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  • David Baker

Oh bother. This is what happens when a copyright expires.

In today’s story, Winnie the Pooh is no longer scheming ways to get Rabbit’s stockpiled honey. Today, Pooh is an ax wielding mass murderer and his deranged little friend, Piglet, is right there beside him, helping add to the body count.



What? You don’t remember that storyline from A.A. Milne’s beloved stories about the English youth, Christopher Robin, and his stuffed animal friends who had come to life set in the Hundred Acre Wood or from the Walt Disney Company’s animated features based on those stories? Don’t worry. These are all new stories made possible by the expiration of the copyrights for Pooh and Piglet and, very soon, all the other characters from your childhood memories.


And to capitalize on that fact, an upcoming movie, Winnie the Pooh: Blood and Honey, written and directed by Rhys Frake-Waterfield, reimagines A. A. Milne’s characters as bloodthirsty abominations intent on a terrifying murderous rampage.


Winnie the Pooh has left the Hundred Acre Woods and has entered that terrifying place known and feared by all fictional characters as The Public Domain.



According to Frake-Waterfield, the horror film’s plot follows what happens when Christopher Robin leaves Pooh and Piglet to go to college. The two innocent, bumbling characters are neglected and have to learn to fend for themselves, eventually forcing them back to their animal roots and to become feral once more. Pooh and Piglet resort to hunting prey and eating their victims, even snacking on their woeful donkey friend Eeyore in order to survive.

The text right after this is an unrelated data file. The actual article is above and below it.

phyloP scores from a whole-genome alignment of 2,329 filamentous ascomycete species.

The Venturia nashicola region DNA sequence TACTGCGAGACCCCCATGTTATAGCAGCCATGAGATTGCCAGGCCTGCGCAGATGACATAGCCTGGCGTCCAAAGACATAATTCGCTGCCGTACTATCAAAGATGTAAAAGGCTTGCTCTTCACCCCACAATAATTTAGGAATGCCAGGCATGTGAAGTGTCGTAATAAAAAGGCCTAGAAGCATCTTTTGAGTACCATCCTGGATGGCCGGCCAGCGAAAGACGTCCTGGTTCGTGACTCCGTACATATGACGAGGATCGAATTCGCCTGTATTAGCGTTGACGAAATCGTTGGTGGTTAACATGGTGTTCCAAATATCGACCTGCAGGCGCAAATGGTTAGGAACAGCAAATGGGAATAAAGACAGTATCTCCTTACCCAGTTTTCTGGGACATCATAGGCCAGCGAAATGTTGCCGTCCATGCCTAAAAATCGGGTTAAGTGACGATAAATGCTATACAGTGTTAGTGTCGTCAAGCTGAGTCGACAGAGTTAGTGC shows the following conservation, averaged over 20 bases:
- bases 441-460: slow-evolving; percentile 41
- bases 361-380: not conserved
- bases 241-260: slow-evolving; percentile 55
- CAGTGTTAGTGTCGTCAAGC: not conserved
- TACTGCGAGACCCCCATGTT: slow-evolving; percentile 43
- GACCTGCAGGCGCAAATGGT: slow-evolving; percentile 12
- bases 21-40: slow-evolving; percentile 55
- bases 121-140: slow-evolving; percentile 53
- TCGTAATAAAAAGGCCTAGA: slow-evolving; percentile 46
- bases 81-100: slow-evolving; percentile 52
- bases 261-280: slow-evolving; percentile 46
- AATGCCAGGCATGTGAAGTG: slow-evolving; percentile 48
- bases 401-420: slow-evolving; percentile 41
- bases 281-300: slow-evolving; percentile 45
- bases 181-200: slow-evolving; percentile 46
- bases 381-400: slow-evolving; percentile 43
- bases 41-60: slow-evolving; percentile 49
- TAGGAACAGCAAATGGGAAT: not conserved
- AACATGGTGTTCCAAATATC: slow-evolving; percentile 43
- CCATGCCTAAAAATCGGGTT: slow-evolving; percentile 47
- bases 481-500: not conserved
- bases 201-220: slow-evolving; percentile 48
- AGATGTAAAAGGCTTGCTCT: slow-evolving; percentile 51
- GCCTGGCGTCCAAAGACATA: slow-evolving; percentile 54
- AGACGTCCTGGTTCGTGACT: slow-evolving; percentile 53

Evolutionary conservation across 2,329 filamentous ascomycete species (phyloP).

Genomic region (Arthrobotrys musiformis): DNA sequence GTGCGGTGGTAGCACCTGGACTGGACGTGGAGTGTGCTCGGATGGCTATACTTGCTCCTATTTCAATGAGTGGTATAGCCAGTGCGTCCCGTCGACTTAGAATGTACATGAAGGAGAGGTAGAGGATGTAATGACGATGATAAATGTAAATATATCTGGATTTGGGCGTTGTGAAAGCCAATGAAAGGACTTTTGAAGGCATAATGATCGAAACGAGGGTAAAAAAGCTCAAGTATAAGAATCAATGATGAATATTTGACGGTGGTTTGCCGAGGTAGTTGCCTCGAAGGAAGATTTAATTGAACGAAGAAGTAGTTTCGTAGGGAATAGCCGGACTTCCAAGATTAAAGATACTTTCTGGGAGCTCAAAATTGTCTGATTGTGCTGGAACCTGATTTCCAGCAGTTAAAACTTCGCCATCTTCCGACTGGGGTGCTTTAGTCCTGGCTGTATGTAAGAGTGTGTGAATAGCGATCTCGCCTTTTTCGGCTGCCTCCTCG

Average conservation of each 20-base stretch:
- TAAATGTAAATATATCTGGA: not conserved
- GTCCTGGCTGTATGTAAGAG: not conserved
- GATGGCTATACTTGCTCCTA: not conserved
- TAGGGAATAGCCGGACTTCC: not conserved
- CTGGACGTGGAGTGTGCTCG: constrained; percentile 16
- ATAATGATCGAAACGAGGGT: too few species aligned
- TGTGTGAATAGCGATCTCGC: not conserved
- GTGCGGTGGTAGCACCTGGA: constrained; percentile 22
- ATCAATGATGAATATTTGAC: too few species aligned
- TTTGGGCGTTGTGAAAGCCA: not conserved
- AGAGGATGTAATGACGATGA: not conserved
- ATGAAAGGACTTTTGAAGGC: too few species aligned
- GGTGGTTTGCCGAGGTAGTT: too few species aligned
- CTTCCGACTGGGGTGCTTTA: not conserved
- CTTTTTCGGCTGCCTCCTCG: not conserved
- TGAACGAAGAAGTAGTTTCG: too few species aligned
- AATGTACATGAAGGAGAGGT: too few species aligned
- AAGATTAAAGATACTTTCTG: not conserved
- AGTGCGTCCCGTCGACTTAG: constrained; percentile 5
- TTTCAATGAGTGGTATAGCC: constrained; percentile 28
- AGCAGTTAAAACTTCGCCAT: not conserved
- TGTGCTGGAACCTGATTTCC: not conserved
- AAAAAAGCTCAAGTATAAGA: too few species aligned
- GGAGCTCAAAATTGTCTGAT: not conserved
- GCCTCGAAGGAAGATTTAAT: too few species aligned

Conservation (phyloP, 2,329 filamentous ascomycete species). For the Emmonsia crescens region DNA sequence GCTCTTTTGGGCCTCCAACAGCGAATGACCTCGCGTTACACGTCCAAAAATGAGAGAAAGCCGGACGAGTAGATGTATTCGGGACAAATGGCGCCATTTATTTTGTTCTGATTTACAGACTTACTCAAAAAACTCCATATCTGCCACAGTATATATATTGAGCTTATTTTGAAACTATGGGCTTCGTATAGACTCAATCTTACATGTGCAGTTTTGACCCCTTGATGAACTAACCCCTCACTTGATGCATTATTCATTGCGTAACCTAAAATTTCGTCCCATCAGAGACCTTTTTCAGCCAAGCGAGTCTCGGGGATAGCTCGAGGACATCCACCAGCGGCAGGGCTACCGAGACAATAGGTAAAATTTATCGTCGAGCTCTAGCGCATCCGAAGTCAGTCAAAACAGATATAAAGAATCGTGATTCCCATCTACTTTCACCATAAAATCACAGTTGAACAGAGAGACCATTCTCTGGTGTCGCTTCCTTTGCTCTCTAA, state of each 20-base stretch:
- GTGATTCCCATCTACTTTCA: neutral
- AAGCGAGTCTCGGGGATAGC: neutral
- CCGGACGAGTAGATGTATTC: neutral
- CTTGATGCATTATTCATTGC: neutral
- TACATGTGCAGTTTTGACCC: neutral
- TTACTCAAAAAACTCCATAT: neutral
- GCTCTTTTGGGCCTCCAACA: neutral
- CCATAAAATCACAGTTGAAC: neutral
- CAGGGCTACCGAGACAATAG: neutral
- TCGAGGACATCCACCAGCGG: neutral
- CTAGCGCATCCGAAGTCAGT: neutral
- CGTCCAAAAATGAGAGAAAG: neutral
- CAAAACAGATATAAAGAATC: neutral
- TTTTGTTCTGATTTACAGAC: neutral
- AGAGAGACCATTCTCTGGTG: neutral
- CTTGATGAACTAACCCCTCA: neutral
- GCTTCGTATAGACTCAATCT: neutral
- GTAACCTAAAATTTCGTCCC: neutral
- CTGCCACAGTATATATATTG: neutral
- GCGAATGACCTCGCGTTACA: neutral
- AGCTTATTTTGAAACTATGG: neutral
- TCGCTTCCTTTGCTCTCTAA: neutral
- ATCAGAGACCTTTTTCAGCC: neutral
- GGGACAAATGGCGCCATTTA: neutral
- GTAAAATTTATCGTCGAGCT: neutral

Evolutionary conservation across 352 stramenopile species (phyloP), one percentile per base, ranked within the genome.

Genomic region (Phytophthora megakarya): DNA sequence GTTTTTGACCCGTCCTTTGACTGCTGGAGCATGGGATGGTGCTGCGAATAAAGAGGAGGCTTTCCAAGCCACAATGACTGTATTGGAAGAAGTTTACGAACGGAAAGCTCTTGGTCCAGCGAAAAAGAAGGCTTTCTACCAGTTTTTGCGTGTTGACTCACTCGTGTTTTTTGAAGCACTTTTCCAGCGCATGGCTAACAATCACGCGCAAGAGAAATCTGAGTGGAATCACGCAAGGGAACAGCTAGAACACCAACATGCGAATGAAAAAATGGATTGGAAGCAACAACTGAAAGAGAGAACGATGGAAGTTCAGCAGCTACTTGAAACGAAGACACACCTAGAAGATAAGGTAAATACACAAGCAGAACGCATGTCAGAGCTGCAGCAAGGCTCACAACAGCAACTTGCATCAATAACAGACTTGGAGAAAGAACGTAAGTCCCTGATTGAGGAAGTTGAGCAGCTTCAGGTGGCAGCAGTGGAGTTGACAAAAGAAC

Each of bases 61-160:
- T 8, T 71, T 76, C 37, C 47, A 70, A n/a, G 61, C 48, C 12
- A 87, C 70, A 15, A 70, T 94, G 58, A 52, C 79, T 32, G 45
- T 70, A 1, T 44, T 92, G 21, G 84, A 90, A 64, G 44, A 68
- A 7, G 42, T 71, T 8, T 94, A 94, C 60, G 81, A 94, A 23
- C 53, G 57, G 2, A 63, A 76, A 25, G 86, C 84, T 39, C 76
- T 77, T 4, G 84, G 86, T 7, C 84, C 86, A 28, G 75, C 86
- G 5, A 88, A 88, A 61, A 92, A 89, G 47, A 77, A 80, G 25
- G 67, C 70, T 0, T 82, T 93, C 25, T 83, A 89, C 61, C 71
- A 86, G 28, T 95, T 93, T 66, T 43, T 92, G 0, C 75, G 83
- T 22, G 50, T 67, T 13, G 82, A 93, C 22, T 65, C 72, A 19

Years later, Christopher return to his old stomping grounds with his wife only to discover that the innocence and happiness of his childhood have been replaced by his old friends’ hatred and resentment spilling over into a murderous rampage targeting college girls.



Whether you add the new film to your “must see” list, you may have to get used to perversions of fictional characters like Milne’s because every year thousands of creative works become part of the public domain. Once literary and artistic pieces are freed from intellectual property rights, anyone can use them, and create, publish, or distribute works based on them without securing a license.


But there is still some hope, albeit for a limited time.


The expiring copyrights for Pooh and Piglet are those from Milne’s first Winnie the Pooh book, published in 1926. However, Disney acquired rights to Milne’s characters in 1966 and soon created their own animated versions of them, versions that will be protected for quite some time. Even some of Milne’s original characters, like Tigger, will be protected for a while longer because they were not created until some years later.



Getting back to the new film, no specific release date has been given. But as you can see from the accompanying images, recent posters and stills from the film (which was shot in its entirety in just ten days) are very disturbing.


Welcome to The Public Domain, Pooh.


Why It Matters. Unlike childhood memories of favorite fantasy characters, copyrights do not last forever. They only last for the life of the creator plus 70 years (or so). And because characters like Winnie the Pooh, Piglet, and even Christopher Robin were created so long ago, their copyrights are expiring, many of them very soon. Even Mickey Mouse’s copyright is set to expire in 2024.


Previously, rich and powerful copyright owners, like the Walt Disney Company, have successfully lobbied Congress to extend copyrights so that they could continue to reap the sizable economic benefits associated with them. But even international entertainment behemoths like Disney only have so much clout. It, not unlike copyright duration, is finite.


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